US Equity Sector Returns GraphAs to be expected when the divergence between growth and value is so wide, performance varied widely across sectors and industries in the Q3 as well. Growth stocks continue to lead the market year to date on the back of excitement around the implications for artificial intelligence, but higher rates began to bite in Q3, seeing sectors that are highly rate sensitive experience the biggest declines. Energy stocks were the best performers in Q3, gaining 11.33% in Q3 to now sit up 3.25% YTD after finishing the first half of the year in the red. Telecommunications stocks also continued to grind higher, lifted by “Magnificent 7” members Meta and Alphabet, returning an additional 2.84% on the quarter and the sector has now supplanted Tech as the strongest sector on the year, up 39.43%. Financials and Health Care were the other sectors that beat the S&P 500 Index overall for the quarter, down -1.60% and -3.06% for the quarter respectively. Tech stocks gave back -5.84% in Q3 but IT is still the second best performing sector year-to-date, up 33.76%. Real Estate and Utilities, sectors that are highly sensitive to interest rates, were the worst performing sectors on the quarter as rates rose materially. Real Estate fell -9.65% during Q3 and is now underwater for the year, down -7.98%. Utilities stocks also continued to struggle in the third quarter, finishing September down another -10.10% for the quarter and -16.54% year-to-date.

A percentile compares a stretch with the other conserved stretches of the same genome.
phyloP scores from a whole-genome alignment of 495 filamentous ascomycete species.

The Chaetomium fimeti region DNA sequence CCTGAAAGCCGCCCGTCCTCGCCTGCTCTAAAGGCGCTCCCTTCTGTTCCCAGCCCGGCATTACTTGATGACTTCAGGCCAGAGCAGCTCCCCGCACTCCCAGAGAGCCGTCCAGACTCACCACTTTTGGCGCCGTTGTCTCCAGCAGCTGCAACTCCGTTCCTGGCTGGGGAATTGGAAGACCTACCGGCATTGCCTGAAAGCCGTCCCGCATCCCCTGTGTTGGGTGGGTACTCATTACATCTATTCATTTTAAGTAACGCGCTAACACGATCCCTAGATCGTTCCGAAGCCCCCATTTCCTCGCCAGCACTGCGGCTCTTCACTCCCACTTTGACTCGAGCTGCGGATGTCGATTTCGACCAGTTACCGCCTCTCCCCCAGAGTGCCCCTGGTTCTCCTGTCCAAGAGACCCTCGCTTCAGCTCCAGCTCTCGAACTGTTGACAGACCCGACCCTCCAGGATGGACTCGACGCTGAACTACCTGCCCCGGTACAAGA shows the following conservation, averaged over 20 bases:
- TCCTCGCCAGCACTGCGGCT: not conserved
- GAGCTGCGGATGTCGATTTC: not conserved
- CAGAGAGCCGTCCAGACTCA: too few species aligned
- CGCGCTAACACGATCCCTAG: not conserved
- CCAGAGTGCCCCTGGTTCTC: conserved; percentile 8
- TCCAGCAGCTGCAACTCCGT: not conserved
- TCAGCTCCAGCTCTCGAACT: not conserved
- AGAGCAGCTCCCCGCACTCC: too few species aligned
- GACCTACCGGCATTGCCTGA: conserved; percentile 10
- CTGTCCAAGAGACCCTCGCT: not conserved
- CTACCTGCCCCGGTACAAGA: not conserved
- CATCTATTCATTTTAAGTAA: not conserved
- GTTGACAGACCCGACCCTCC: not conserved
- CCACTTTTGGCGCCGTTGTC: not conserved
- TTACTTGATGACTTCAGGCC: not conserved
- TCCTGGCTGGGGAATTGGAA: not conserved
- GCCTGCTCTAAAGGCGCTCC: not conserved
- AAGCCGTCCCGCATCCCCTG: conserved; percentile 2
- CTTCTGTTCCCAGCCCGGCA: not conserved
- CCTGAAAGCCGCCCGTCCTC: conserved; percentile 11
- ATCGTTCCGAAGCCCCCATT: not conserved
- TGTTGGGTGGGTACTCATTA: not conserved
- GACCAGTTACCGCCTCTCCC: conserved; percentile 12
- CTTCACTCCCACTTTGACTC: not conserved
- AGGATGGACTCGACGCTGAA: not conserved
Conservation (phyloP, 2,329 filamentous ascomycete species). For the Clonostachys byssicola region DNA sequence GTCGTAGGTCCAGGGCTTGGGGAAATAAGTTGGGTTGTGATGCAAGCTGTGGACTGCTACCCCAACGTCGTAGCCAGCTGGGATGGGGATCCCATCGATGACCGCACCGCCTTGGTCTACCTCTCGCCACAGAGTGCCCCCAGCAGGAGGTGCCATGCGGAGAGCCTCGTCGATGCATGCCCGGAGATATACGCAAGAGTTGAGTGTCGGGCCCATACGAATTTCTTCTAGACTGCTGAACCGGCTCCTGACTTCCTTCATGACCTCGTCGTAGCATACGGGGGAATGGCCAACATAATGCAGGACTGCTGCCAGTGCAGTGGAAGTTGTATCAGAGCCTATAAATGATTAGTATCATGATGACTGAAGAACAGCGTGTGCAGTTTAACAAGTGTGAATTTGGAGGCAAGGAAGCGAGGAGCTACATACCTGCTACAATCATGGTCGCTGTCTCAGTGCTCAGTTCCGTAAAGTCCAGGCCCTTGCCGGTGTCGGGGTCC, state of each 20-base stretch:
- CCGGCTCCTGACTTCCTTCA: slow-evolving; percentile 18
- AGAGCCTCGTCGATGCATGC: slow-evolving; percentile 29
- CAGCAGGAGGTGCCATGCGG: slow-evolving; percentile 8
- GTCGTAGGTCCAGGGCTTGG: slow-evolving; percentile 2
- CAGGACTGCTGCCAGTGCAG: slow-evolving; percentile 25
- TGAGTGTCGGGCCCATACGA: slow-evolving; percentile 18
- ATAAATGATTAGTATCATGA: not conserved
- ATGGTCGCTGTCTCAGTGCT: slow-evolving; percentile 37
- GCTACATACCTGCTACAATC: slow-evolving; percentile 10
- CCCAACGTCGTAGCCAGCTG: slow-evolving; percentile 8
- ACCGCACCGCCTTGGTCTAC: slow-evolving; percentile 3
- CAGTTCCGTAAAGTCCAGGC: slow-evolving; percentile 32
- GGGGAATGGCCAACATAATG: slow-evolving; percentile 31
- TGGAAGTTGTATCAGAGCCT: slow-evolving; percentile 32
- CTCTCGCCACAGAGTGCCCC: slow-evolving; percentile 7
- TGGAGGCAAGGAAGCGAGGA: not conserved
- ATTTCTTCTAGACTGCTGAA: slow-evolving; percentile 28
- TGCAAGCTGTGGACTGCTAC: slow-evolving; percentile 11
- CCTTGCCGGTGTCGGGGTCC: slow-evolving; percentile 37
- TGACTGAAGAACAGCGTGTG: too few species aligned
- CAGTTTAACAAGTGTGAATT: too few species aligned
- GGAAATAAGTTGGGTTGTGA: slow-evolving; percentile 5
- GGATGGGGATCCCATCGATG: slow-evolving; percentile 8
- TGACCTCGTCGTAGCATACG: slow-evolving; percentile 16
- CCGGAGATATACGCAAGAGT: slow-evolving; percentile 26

International Equity Markets GraphInternational Equity Markets

International equities have performed well year-to-date but also gave back some of those gains in the third quarter. The MSCI EAFE Index of major developed international equity markets was down -4.11% for the quarter and now sits up 7.08% for the year, trailing the S&P 500 by 0.84% in Q3 and 5.99% year-to-date. The growth/value trend was present internationally as well on the quarter and year-to-date, but in the opposite direction. The MSCI EAFE Growth Index lost -8.64% in Q3 and is now up just 4.31% year-to-date vs. a gain of 0.59% on the quarter and 9.92% gain on the year for the MSCI EAFE Value Index. Japan and the U.K were the two standouts amidst a broad decline in developed international stocks during Q3, which was only exacerbated by the strength of the dollar for U.S. based investors. Europe ex. the U.K continued to struggle in Q3, with France, Switzerland and Germany, which account for 61.2% of the index, all declining by mid-single digits on the quarter. Asia ex. Japan continues to be the weakest region, both in Q3 and year-to-date. Emerging markets saw more modest declines in Q3 than most developed market peers. Strong performance from Indian stocks offset weakness from China, Taiwan, and South Korea. Summing up equity markets globally for the quarter, the MSCI ACWI Index, a proxy for the global stock market, finished Q3 2023 down -3.40% and is now up 10.06% year-to-date.